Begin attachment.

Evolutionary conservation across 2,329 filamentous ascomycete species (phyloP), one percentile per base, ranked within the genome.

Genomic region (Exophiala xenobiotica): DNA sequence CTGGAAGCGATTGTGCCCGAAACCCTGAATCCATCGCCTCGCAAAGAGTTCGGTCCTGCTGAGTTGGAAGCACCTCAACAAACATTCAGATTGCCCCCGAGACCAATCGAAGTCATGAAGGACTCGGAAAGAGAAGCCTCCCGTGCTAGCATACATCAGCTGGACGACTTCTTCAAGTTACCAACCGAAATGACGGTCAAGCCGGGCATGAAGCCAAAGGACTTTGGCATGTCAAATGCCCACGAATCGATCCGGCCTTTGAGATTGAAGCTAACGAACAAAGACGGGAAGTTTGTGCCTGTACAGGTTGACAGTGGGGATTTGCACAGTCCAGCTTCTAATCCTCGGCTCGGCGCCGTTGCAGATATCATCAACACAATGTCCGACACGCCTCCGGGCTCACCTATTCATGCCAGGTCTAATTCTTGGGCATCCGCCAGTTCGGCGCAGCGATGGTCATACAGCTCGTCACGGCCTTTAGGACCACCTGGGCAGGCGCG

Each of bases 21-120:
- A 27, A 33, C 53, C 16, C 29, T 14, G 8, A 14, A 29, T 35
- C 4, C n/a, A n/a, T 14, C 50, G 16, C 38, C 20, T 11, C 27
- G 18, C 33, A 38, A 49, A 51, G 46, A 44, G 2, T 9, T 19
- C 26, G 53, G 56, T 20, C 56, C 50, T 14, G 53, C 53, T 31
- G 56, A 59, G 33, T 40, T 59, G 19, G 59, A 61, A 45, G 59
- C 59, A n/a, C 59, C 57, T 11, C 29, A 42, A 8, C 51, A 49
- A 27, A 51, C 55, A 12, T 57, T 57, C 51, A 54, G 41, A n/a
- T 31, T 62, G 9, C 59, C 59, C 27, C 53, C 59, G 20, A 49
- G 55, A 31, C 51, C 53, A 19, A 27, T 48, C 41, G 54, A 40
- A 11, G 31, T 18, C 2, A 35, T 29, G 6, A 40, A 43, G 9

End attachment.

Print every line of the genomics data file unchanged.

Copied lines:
Evolutionary conservation across 2,329 filamentous ascomycete species (phyloP), one percentile per base, ranked within the genome.

Genomic region (Exophiala xenobiotica): DNA sequence CTGGAAGCGATTGTGCCCGAAACCCTGAATCCATCGCCTCGCAAAGAGTTCGGTCCTGCTGAGTTGGAAGCACCTCAACAAACATTCAGATTGCCCCCGAGACCAATCGAAGTCATGAAGGACTCGGAAAGAGAAGCCTCCCGTGCTAGCATACATCAGCTGGACGACTTCTTCAAGTTACCAACCGAAATGACGGTCAAGCCGGGCATGAAGCCAAAGGACTTTGGCATGTCAAATGCCCACGAATCGATCCGGCCTTTGAGATTGAAGCTAACGAACAAAGACGGGAAGTTTGTGCCTGTACAGGTTGACAGTGGGGATTTGCACAGTCCAGCTTCTAATCCTCGGCTCGGCGCCGTTGCAGATATCATCAACACAATGTCCGACACGCCTCCGGGCTCACCTATTCATGCCAGGTCTAATTCTTGGGCATCCGCCAGTTCGGCGCAGCGATGGTCATACAGCTCGTCACGGCCTTTAGGACCACCTGGGCAGGCGCG

Each of bases 21-120:
- A 27, A 33, C 53, C 16, C 29, T 14, G 8, A 14, A 29, T 35
- C 4, C n/a, A n/a, T 14, C 50, G 16, C 38, C 20, T 11, C 27
- G 18, C 33, A 38, A 49, A 51, G 46, A 44, G 2, T 9, T 19
- C 26, G 53, G 56, T 20, C 56, C 50, T 14, G 53, C 53, T 31
- G 56, A 59, G 33, T 40, T 59, G 19, G 59, A 61, A 45, G 59
- C 59, A n/a, C 59, C 57, T 11, C 29, A 42, A 8, C 51, A 49
- A 27, A 51, C 55, A 12, T 57, T 57, C 51, A 54, G 41, A n/a
- T 31, T 62, G 9, C 59, C 59, C 27, C 53, C 59, G 20, A 49
- G 55, A 31, C 51, C 53, A 19, A 27, T 48, C 41, G 54, A 40
- A 11, G 31, T 18, C 2, A 35, T 29, G 6, A 40, A 43, G 9